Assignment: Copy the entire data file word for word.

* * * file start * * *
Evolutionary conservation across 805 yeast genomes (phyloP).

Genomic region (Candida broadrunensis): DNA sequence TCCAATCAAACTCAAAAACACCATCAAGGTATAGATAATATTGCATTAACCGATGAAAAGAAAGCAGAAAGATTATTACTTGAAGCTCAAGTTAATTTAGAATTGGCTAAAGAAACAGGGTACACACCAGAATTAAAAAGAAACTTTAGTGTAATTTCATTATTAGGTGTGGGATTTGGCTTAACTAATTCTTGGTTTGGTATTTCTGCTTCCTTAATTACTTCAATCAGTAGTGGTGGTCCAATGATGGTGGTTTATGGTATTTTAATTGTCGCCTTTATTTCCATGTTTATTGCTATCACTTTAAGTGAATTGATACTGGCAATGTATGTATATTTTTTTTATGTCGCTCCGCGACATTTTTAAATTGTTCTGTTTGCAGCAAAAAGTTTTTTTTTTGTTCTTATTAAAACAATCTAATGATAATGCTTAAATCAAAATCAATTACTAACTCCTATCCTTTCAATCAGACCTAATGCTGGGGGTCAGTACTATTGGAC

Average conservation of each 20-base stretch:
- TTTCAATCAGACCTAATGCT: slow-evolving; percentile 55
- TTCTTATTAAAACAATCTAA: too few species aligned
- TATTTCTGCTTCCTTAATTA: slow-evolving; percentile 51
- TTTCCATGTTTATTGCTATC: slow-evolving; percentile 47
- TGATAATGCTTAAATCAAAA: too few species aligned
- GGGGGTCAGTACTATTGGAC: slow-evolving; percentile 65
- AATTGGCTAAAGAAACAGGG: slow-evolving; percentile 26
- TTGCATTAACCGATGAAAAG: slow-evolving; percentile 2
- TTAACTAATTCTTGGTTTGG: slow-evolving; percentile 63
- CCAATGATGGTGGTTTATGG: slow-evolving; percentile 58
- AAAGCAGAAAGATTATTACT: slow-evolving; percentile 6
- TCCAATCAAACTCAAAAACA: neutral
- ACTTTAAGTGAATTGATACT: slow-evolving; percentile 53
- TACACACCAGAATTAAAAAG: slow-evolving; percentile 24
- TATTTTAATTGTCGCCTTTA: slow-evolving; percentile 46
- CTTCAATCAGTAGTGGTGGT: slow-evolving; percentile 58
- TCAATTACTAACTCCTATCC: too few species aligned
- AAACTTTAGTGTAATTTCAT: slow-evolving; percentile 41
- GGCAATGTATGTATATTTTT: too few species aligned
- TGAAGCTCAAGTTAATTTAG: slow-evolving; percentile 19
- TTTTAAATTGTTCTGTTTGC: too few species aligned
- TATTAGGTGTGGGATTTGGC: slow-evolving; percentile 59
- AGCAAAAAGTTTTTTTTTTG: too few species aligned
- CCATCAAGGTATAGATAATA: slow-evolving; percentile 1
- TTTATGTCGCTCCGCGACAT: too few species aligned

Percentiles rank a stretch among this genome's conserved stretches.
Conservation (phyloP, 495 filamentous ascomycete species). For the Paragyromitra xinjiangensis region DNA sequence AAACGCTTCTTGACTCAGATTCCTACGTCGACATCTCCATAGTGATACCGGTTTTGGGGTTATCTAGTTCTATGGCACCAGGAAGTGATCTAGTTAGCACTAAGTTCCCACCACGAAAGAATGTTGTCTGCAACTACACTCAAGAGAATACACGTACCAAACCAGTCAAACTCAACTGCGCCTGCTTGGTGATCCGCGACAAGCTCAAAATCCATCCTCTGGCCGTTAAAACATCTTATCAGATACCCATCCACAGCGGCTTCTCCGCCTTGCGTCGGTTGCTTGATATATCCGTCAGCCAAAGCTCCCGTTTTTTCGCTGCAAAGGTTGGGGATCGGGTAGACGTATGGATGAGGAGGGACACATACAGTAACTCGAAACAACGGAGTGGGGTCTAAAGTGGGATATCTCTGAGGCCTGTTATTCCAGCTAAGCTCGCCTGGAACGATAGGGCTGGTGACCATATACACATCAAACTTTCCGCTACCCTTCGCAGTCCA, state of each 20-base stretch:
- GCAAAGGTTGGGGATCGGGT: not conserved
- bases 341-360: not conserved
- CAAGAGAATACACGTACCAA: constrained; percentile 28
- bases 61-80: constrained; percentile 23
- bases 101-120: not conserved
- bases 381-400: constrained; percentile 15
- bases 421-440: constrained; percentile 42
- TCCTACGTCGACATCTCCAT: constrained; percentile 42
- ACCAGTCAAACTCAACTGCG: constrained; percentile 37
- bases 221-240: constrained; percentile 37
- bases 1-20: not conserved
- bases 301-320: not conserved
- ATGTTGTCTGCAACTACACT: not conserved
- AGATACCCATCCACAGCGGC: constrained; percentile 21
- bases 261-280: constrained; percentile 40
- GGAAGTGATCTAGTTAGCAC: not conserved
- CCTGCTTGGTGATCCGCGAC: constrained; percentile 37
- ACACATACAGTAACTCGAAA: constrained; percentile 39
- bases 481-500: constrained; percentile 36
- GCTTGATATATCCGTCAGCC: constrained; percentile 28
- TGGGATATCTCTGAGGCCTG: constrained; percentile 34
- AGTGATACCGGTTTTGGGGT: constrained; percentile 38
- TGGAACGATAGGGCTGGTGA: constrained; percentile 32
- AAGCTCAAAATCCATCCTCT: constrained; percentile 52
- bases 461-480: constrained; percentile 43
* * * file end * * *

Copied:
Evolutionary conservation across 805 yeast genomes (phyloP).

Genomic region (Candida broadrunensis): DNA sequence TCCAATCAAACTCAAAAACACCATCAAGGTATAGATAATATTGCATTAACCGATGAAAAGAAAGCAGAAAGATTATTACTTGAAGCTCAAGTTAATTTAGAATTGGCTAAAGAAACAGGGTACACACCAGAATTAAAAAGAAACTTTAGTGTAATTTCATTATTAGGTGTGGGATTTGGCTTAACTAATTCTTGGTTTGGTATTTCTGCTTCCTTAATTACTTCAATCAGTAGTGGTGGTCCAATGATGGTGGTTTATGGTATTTTAATTGTCGCCTTTATTTCCATGTTTATTGCTATCACTTTAAGTGAATTGATACTGGCAATGTATGTATATTTTTTTTATGTCGCTCCGCGACATTTTTAAATTGTTCTGTTTGCAGCAAAAAGTTTTTTTTTTGTTCTTATTAAAACAATCTAATGATAATGCTTAAATCAAAATCAATTACTAACTCCTATCCTTTCAATCAGACCTAATGCTGGGGGTCAGTACTATTGGAC

Average conservation of each 20-base stretch:
- TTTCAATCAGACCTAATGCT: slow-evolving; percentile 55
- TTCTTATTAAAACAATCTAA: too few species aligned
- TATTTCTGCTTCCTTAATTA: slow-evolving; percentile 51
- TTTCCATGTTTATTGCTATC: slow-evolving; percentile 47
- TGATAATGCTTAAATCAAAA: too few species aligned
- GGGGGTCAGTACTATTGGAC: slow-evolving; percentile 65
- AATTGGCTAAAGAAACAGGG: slow-evolving; percentile 26
- TTGCATTAACCGATGAAAAG: slow-evolving; percentile 2
- TTAACTAATTCTTGGTTTGG: slow-evolving; percentile 63
- CCAATGATGGTGGTTTATGG: slow-evolving; percentile 58
- AAAGCAGAAAGATTATTACT: slow-evolving; percentile 6
- TCCAATCAAACTCAAAAACA: neutral
- ACTTTAAGTGAATTGATACT: slow-evolving; percentile 53
- TACACACCAGAATTAAAAAG: slow-evolving; percentile 24
- TATTTTAATTGTCGCCTTTA: slow-evolving; percentile 46
- CTTCAATCAGTAGTGGTGGT: slow-evolving; percentile 58
- TCAATTACTAACTCCTATCC: too few species aligned
- AAACTTTAGTGTAATTTCAT: slow-evolving; percentile 41
- GGCAATGTATGTATATTTTT: too few species aligned
- TGAAGCTCAAGTTAATTTAG: slow-evolving; percentile 19
- TTTTAAATTGTTCTGTTTGC: too few species aligned
- TATTAGGTGTGGGATTTGGC: slow-evolving; percentile 59
- AGCAAAAAGTTTTTTTTTTG: too few species aligned
- CCATCAAGGTATAGATAATA: slow-evolving; percentile 1
- TTTATGTCGCTCCGCGACAT: too few species aligned

Percentiles rank a stretch among this genome's conserved stretches.
Conservation (phyloP, 495 filamentous ascomycete species). For the Paragyromitra xinjiangensis region DNA sequence AAACGCTTCTTGACTCAGATTCCTACGTCGACATCTCCATAGTGATACCGGTTTTGGGGTTATCTAGTTCTATGGCACCAGGAAGTGATCTAGTTAGCACTAAGTTCCCACCACGAAAGAATGTTGTCTGCAACTACACTCAAGAGAATACACGTACCAAACCAGTCAAACTCAACTGCGCCTGCTTGGTGATCCGCGACAAGCTCAAAATCCATCCTCTGGCCGTTAAAACATCTTATCAGATACCCATCCACAGCGGCTTCTCCGCCTTGCGTCGGTTGCTTGATATATCCGTCAGCCAAAGCTCCCGTTTTTTCGCTGCAAAGGTTGGGGATCGGGTAGACGTATGGATGAGGAGGGACACATACAGTAACTCGAAACAACGGAGTGGGGTCTAAAGTGGGATATCTCTGAGGCCTGTTATTCCAGCTAAGCTCGCCTGGAACGATAGGGCTGGTGACCATATACACATCAAACTTTCCGCTACCCTTCGCAGTCCA, state of each 20-base stretch:
- GCAAAGGTTGGGGATCGGGT: not conserved
- bases 341-360: not conserved
- CAAGAGAATACACGTACCAA: constrained; percentile 28
- bases 61-80: constrained; percentile 23
- bases 101-120: not conserved
- bases 381-400: constrained; percentile 15
- bases 421-440: constrained; percentile 42
- TCCTACGTCGACATCTCCAT: constrained; percentile 42
- ACCAGTCAAACTCAACTGCG: constrained; percentile 37
- bases 221-240: constrained; percentile 37
- bases 1-20: not conserved
- bases 301-320: not conserved
- ATGTTGTCTGCAACTACACT: not conserved
- AGATACCCATCCACAGCGGC: constrained; percentile 21
- bases 261-280: constrained; percentile 40
- GGAAGTGATCTAGTTAGCAC: not conserved
- CCTGCTTGGTGATCCGCGAC: constrained; percentile 37
- ACACATACAGTAACTCGAAA: constrained; percentile 39
- bases 481-500: constrained; percentile 36
- GCTTGATATATCCGTCAGCC: constrained; percentile 28
- TGGGATATCTCTGAGGCCTG: constrained; percentile 34
- AGTGATACCGGTTTTGGGGT: constrained; percentile 38
- TGGAACGATAGGGCTGGTGA: constrained; percentile 32
- AAGCTCAAAATCCATCCTCT: constrained; percentile 52
- bases 461-480: constrained; percentile 43